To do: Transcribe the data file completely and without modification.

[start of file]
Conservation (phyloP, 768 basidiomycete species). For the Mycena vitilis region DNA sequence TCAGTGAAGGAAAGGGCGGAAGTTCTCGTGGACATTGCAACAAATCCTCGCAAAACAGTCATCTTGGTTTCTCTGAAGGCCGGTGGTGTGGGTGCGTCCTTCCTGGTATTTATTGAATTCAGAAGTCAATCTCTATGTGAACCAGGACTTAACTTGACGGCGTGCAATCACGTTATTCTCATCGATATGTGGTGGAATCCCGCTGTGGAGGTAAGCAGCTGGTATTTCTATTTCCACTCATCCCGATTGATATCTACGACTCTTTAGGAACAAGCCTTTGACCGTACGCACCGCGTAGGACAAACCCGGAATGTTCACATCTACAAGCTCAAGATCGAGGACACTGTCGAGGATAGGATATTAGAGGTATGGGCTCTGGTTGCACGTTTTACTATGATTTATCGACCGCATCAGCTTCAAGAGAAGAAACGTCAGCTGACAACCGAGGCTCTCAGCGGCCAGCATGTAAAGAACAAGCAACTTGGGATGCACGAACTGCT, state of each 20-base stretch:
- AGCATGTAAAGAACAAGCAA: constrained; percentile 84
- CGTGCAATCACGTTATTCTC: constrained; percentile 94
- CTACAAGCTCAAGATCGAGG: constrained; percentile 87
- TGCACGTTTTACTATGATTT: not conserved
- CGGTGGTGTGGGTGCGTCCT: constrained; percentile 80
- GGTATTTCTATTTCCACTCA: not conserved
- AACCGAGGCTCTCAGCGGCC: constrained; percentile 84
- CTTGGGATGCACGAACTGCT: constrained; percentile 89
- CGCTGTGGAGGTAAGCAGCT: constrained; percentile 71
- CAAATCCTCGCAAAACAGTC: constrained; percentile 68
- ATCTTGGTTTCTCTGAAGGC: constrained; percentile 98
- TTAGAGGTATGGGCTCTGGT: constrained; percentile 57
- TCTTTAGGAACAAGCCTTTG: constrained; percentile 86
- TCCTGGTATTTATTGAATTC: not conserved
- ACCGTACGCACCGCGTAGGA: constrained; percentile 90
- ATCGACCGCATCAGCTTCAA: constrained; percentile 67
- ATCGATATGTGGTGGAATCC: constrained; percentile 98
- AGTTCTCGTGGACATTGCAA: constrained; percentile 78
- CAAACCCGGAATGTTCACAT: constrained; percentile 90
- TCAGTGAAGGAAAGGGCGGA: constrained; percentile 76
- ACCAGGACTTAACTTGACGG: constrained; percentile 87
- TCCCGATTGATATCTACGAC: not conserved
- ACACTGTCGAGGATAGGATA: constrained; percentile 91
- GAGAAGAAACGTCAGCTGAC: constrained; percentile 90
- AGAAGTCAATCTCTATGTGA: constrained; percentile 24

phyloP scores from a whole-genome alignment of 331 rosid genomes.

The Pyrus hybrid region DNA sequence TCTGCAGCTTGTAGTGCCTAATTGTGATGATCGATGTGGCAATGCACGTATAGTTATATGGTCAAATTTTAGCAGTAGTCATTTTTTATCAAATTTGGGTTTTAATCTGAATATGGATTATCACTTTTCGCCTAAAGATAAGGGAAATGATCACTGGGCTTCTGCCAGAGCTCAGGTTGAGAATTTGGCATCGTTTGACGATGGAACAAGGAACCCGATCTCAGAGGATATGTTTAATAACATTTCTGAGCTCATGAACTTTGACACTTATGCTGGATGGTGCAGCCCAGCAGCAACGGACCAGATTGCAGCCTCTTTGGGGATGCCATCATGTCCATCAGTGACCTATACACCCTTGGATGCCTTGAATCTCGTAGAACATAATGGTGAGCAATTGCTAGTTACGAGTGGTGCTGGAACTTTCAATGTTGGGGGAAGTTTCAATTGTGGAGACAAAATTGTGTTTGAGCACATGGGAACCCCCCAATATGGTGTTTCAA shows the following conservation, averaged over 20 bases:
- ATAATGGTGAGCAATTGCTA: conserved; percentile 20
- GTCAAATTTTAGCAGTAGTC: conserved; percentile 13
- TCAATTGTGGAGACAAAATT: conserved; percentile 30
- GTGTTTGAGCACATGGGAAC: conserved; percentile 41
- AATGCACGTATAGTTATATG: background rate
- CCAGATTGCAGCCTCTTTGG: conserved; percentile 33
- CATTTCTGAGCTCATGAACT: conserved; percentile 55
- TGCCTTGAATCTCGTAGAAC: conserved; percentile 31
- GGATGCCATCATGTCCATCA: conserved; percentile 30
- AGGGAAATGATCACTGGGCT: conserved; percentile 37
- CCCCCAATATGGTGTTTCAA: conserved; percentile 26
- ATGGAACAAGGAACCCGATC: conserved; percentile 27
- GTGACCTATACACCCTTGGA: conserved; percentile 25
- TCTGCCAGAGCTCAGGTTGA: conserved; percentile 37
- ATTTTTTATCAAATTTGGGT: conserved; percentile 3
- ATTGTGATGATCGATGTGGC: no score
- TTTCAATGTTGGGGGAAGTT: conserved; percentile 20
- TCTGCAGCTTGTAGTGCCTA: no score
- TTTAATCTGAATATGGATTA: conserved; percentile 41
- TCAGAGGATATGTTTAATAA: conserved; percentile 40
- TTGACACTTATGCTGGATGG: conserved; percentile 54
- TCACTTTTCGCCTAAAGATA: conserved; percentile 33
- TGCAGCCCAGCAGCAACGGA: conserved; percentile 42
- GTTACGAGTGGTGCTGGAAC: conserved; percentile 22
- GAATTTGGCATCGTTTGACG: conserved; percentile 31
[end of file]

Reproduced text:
Conservation (phyloP, 768 basidiomycete species). For the Mycena vitilis region DNA sequence TCAGTGAAGGAAAGGGCGGAAGTTCTCGTGGACATTGCAACAAATCCTCGCAAAACAGTCATCTTGGTTTCTCTGAAGGCCGGTGGTGTGGGTGCGTCCTTCCTGGTATTTATTGAATTCAGAAGTCAATCTCTATGTGAACCAGGACTTAACTTGACGGCGTGCAATCACGTTATTCTCATCGATATGTGGTGGAATCCCGCTGTGGAGGTAAGCAGCTGGTATTTCTATTTCCACTCATCCCGATTGATATCTACGACTCTTTAGGAACAAGCCTTTGACCGTACGCACCGCGTAGGACAAACCCGGAATGTTCACATCTACAAGCTCAAGATCGAGGACACTGTCGAGGATAGGATATTAGAGGTATGGGCTCTGGTTGCACGTTTTACTATGATTTATCGACCGCATCAGCTTCAAGAGAAGAAACGTCAGCTGACAACCGAGGCTCTCAGCGGCCAGCATGTAAAGAACAAGCAACTTGGGATGCACGAACTGCT, state of each 20-base stretch:
- AGCATGTAAAGAACAAGCAA: constrained; percentile 84
- CGTGCAATCACGTTATTCTC: constrained; percentile 94
- CTACAAGCTCAAGATCGAGG: constrained; percentile 87
- TGCACGTTTTACTATGATTT: not conserved
- CGGTGGTGTGGGTGCGTCCT: constrained; percentile 80
- GGTATTTCTATTTCCACTCA: not conserved
- AACCGAGGCTCTCAGCGGCC: constrained; percentile 84
- CTTGGGATGCACGAACTGCT: constrained; percentile 89
- CGCTGTGGAGGTAAGCAGCT: constrained; percentile 71
- CAAATCCTCGCAAAACAGTC: constrained; percentile 68
- ATCTTGGTTTCTCTGAAGGC: constrained; percentile 98
- TTAGAGGTATGGGCTCTGGT: constrained; percentile 57
- TCTTTAGGAACAAGCCTTTG: constrained; percentile 86
- TCCTGGTATTTATTGAATTC: not conserved
- ACCGTACGCACCGCGTAGGA: constrained; percentile 90
- ATCGACCGCATCAGCTTCAA: constrained; percentile 67
- ATCGATATGTGGTGGAATCC: constrained; percentile 98
- AGTTCTCGTGGACATTGCAA: constrained; percentile 78
- CAAACCCGGAATGTTCACAT: constrained; percentile 90
- TCAGTGAAGGAAAGGGCGGA: constrained; percentile 76
- ACCAGGACTTAACTTGACGG: constrained; percentile 87
- TCCCGATTGATATCTACGAC: not conserved
- ACACTGTCGAGGATAGGATA: constrained; percentile 91
- GAGAAGAAACGTCAGCTGAC: constrained; percentile 90
- AGAAGTCAATCTCTATGTGA: constrained; percentile 24

phyloP scores from a whole-genome alignment of 331 rosid genomes.

The Pyrus hybrid region DNA sequence TCTGCAGCTTGTAGTGCCTAATTGTGATGATCGATGTGGCAATGCACGTATAGTTATATGGTCAAATTTTAGCAGTAGTCATTTTTTATCAAATTTGGGTTTTAATCTGAATATGGATTATCACTTTTCGCCTAAAGATAAGGGAAATGATCACTGGGCTTCTGCCAGAGCTCAGGTTGAGAATTTGGCATCGTTTGACGATGGAACAAGGAACCCGATCTCAGAGGATATGTTTAATAACATTTCTGAGCTCATGAACTTTGACACTTATGCTGGATGGTGCAGCCCAGCAGCAACGGACCAGATTGCAGCCTCTTTGGGGATGCCATCATGTCCATCAGTGACCTATACACCCTTGGATGCCTTGAATCTCGTAGAACATAATGGTGAGCAATTGCTAGTTACGAGTGGTGCTGGAACTTTCAATGTTGGGGGAAGTTTCAATTGTGGAGACAAAATTGTGTTTGAGCACATGGGAACCCCCCAATATGGTGTTTCAA shows the following conservation, averaged over 20 bases:
- ATAATGGTGAGCAATTGCTA: conserved; percentile 20
- GTCAAATTTTAGCAGTAGTC: conserved; percentile 13
- TCAATTGTGGAGACAAAATT: conserved; percentile 30
- GTGTTTGAGCACATGGGAAC: conserved; percentile 41
- AATGCACGTATAGTTATATG: background rate
- CCAGATTGCAGCCTCTTTGG: conserved; percentile 33
- CATTTCTGAGCTCATGAACT: conserved; percentile 55
- TGCCTTGAATCTCGTAGAAC: conserved; percentile 31
- GGATGCCATCATGTCCATCA: conserved; percentile 30
- AGGGAAATGATCACTGGGCT: conserved; percentile 37
- CCCCCAATATGGTGTTTCAA: conserved; percentile 26
- ATGGAACAAGGAACCCGATC: conserved; percentile 27
- GTGACCTATACACCCTTGGA: conserved; percentile 25
- TCTGCCAGAGCTCAGGTTGA: conserved; percentile 37
- ATTTTTTATCAAATTTGGGT: conserved; percentile 3
- ATTGTGATGATCGATGTGGC: no score
- TTTCAATGTTGGGGGAAGTT: conserved; percentile 20
- TCTGCAGCTTGTAGTGCCTA: no score
- TTTAATCTGAATATGGATTA: conserved; percentile 41
- TCAGAGGATATGTTTAATAA: conserved; percentile 40
- TTGACACTTATGCTGGATGG: conserved; percentile 54
- TCACTTTTCGCCTAAAGATA: conserved; percentile 33
- TGCAGCCCAGCAGCAACGGA: conserved; percentile 42
- GTTACGAGTGGTGCTGGAAC: conserved; percentile 22
- GAATTTGGCATCGTTTGACG: conserved; percentile 31